Museum piece in my shed!

Not strictly true - it’s in my mum’s shed at the moment, but…

I went to Devon for a few days, and on a trip to a beach near Tintagel, I came across a cycle museum. They had about 150 old bicycles including penny farthings (ordinary bicycles), an early hobby horse, and a fully enclosed low profile recumbent speed record machine.

And they had 3 unicycles on display.

One was a Pashley UMX remarkably similar to my first unicyle. It has a lugged frame, and lollipop bearing holders held I place with 4 self tapping screws instead of nuts and bolts. Interestingly, the seat was very different from the one fitted to mine when I bought it in (about) 1987. Mine had a slightly curved metal plate about 10 inches by 2 inches, with a thin oblong sponge held on top with glue and a cloth cover. Ouch! The one on display had something more similar to a Viscount style seat, but about twice as wide at the back!

There was also a 1980 Pashley which was pretty similar, but had proper main cap style bearing holders - which suggests to me that Pashley unicycles got worse in specification in the early 1980s! I’d certaily rather have the 1980 model (main caps and good seat) than the 1987 model (lollipops and appalling seat).

There was also an unlabelled model on display. It looked like about a 12 inch wheel, and I’d say from the way the frame was made that it was a fair bit older. I couldn’t get close enough to get a good look at it, but something about the curves in the frame made me think it looked 50s or 60s. I could be wrong.

Also, they had a skate bike - as mentioned on another thread in this forum. It’s a bit like a unicycle, but with additional stability provided by a skateboard truck. The lady who owns the museaum told me that the skatebike used to be ridden by a child with no arms. He couldn’t ride a bicycle, or mount a unicycle, but he could scoot about the place on the skatebike.

And talking of stabilisers… they also had a ‘hen and chickens’ pentacycle! Only 20 or so were made, and they weren’t a success. They were designed for mail delivery. It has one large central wheel, about the size of a penny farthing wheel. This is surrounded by 4 (count 'em) small wheels. The rider sits up there like he’s on a big wheeled unicycle, but doesn’t have to worry about balance because of the four stabilisers. It is steered with handle bars though.

Anyway, I now know I own a museum piece! Bidding for this 1987 Pashley UMX starts at £1,000… do I hear £1,100?

Hmm…I’ll pass on the bidding for now, Mikefule! :wink:

When I was staying with family in Trebarwith Strand last January, the British Cycling Museum was sadly closed everytime we passed by. On our last day, the “Open” sign miraculously went up, the music in the display room changed from standard radio fare to an old recording of “Bicycle Built for Two,” the lights came on, and we were off. What a neat collection of old human-powered wheeled transport! According to the front desk, the little museum housed in an old train station is originally one person’s passion for old bike bits gone out of control (possibly the state of my apartment in 20 years).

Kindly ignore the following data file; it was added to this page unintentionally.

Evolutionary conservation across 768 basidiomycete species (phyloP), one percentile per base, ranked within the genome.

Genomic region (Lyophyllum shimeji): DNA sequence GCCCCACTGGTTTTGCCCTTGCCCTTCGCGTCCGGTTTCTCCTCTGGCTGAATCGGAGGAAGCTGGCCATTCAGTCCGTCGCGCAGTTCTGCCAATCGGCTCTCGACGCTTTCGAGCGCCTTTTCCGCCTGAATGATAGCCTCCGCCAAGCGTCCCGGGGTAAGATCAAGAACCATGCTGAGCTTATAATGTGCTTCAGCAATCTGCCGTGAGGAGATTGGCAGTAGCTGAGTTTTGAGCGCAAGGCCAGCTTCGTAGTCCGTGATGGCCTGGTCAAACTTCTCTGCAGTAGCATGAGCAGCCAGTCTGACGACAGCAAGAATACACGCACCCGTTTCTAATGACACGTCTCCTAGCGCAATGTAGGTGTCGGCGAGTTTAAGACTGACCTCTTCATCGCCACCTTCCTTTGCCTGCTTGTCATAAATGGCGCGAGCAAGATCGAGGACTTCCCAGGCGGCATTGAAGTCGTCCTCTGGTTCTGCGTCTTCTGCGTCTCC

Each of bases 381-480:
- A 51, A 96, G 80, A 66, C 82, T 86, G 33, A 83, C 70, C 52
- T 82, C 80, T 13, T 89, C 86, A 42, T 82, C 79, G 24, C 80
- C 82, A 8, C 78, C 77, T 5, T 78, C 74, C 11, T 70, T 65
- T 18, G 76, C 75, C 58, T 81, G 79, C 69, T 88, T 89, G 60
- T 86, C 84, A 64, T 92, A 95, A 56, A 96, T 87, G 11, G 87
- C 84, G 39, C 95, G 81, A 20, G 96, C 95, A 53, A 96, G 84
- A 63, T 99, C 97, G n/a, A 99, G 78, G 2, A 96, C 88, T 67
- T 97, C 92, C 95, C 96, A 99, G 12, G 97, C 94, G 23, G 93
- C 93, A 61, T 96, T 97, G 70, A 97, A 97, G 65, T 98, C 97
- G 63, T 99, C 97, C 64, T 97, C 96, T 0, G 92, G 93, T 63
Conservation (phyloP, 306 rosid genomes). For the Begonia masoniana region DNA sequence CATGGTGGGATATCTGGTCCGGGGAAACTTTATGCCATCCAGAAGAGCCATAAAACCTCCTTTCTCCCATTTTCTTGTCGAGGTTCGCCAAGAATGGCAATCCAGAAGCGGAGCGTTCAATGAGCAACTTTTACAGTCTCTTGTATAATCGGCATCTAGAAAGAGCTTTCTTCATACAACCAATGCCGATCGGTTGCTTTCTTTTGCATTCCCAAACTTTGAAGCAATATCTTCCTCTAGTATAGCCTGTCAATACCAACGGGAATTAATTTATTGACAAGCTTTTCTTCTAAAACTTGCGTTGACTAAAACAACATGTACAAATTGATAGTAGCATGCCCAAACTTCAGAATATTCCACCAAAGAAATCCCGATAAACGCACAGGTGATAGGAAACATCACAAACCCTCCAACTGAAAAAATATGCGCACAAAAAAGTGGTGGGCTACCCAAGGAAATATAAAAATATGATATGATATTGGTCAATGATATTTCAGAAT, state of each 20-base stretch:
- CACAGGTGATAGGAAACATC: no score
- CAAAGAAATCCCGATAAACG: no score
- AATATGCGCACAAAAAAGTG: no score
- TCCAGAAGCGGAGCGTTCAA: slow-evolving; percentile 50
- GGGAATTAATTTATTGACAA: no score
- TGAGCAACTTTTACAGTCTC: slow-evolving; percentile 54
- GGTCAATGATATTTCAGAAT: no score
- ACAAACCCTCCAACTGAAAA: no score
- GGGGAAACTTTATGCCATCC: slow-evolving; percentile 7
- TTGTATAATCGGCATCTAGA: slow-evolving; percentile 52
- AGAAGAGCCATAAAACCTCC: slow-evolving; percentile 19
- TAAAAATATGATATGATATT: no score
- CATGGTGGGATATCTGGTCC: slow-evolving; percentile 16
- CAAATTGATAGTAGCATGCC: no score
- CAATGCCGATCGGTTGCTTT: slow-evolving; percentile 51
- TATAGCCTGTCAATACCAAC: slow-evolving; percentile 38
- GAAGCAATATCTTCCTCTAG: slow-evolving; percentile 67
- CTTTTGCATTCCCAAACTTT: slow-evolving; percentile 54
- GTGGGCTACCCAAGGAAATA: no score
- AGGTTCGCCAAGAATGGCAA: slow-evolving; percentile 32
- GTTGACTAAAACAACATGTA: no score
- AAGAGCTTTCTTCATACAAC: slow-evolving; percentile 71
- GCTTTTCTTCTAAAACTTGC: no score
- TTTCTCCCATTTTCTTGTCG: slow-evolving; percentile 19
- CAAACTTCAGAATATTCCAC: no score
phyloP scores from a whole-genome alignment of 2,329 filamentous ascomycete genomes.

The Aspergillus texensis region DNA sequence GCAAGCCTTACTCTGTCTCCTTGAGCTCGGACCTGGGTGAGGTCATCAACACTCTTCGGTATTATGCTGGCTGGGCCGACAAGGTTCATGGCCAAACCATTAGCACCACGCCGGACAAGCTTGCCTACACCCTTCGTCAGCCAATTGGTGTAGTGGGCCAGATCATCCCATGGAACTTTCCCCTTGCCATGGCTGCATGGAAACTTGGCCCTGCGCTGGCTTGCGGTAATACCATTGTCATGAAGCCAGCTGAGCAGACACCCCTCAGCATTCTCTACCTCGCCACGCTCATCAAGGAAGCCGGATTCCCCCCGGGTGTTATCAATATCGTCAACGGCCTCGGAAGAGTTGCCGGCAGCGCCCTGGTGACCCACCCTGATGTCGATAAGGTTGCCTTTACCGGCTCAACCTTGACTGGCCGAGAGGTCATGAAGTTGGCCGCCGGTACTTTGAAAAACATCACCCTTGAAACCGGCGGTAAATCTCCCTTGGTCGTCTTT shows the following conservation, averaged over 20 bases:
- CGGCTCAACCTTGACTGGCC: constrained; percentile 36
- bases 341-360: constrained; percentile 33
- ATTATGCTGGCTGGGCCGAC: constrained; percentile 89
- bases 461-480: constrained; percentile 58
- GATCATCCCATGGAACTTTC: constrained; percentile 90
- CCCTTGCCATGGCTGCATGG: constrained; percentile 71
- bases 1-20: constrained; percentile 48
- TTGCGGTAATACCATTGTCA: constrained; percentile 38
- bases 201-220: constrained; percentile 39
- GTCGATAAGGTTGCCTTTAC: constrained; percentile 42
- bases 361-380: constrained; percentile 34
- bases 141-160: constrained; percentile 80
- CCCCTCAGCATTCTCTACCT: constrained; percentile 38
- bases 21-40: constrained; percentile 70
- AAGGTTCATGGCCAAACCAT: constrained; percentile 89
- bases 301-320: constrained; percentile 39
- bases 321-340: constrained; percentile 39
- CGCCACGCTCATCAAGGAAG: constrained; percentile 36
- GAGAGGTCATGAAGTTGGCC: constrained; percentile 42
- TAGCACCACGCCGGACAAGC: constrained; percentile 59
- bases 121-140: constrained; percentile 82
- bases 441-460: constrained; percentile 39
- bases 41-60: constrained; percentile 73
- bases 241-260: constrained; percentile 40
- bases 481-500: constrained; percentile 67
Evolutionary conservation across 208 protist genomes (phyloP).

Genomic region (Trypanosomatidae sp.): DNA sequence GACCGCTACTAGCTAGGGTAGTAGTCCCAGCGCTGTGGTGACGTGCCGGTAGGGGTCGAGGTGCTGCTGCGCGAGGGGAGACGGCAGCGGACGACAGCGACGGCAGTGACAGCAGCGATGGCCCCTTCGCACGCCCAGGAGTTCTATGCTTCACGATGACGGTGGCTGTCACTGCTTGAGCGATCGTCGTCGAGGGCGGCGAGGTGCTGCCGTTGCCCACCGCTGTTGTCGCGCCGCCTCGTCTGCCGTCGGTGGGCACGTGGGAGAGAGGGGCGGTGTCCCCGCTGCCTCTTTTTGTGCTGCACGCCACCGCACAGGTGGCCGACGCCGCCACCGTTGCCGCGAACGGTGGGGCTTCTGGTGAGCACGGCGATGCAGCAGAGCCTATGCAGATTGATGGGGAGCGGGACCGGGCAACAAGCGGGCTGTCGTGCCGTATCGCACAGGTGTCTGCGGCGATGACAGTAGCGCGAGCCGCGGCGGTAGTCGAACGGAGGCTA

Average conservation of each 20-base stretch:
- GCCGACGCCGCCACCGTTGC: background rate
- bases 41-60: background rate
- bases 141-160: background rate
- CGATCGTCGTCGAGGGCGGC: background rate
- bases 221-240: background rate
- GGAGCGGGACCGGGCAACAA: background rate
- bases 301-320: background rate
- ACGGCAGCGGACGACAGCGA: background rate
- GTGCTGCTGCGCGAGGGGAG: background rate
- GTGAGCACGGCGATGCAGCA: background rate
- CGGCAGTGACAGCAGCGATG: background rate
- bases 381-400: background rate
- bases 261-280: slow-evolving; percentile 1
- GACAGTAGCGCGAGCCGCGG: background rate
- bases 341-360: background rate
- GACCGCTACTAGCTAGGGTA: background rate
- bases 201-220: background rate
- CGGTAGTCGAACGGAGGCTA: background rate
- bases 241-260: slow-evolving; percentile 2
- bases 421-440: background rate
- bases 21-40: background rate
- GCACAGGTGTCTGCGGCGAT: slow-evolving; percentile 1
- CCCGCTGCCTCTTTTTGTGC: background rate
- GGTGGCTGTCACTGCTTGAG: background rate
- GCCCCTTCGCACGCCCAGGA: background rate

The ‘one person’s passion’ story isn’t quite that simple. I got talking to the lady who runs the museum…

In 1983, my grandmother died of cancer. In 1984, I wanted to do a sponsored event for cancer research. I considered doing a ride on a penny farthing. I managed to get in touch with a group of enthusiasts known as Desford Lane Pedallers from Ratby in Leicestershire.

I never did the sponsored ride, but I did have a day out with the DLP and did about 12 miles round trip on a reproduction penny farthing (about 50 - 52 inch wheel?) before having a short ride on a genuine late Victorian penny farthing, and on a smaller wheeled penny farthing known as a Crypto Bantam.

Riding a penny farthing is very similar to riding a Coker. Once you get up to speed, the back wheel hovers, or bears very little weight at all, so it’s like being on a huge unicycle. There is the danger of a very nasty ‘face plant’ if you hit a pothole. The leverage from the pedals is massive, and stopping from speed takes several wheel revolutions.

And the Crypto Bantam? It’s just like a penny farthing, but with a smaller wheel, geared up with a single speed ‘sun and planet’ gear system - not unlike the one used by Greg harper, I imagine.

And the relevance? Well, the lady who runs the bicycle museum in Devon is the sister of the bloke who lent me the reproduction penny farthing 19 years ago… and this just came out in the conversation.

So it seems to be a family’s passion for collecting old bicycle memorabilia and old bicycles. The museum is well worth a visit, although if you don’t already know a bit about old bikes, you won’t learn much as the labelling and positioning of exhibits leaves a bit to be desired.

Incidentally, there is (or was) an excellent cycling museum in Lincoln.)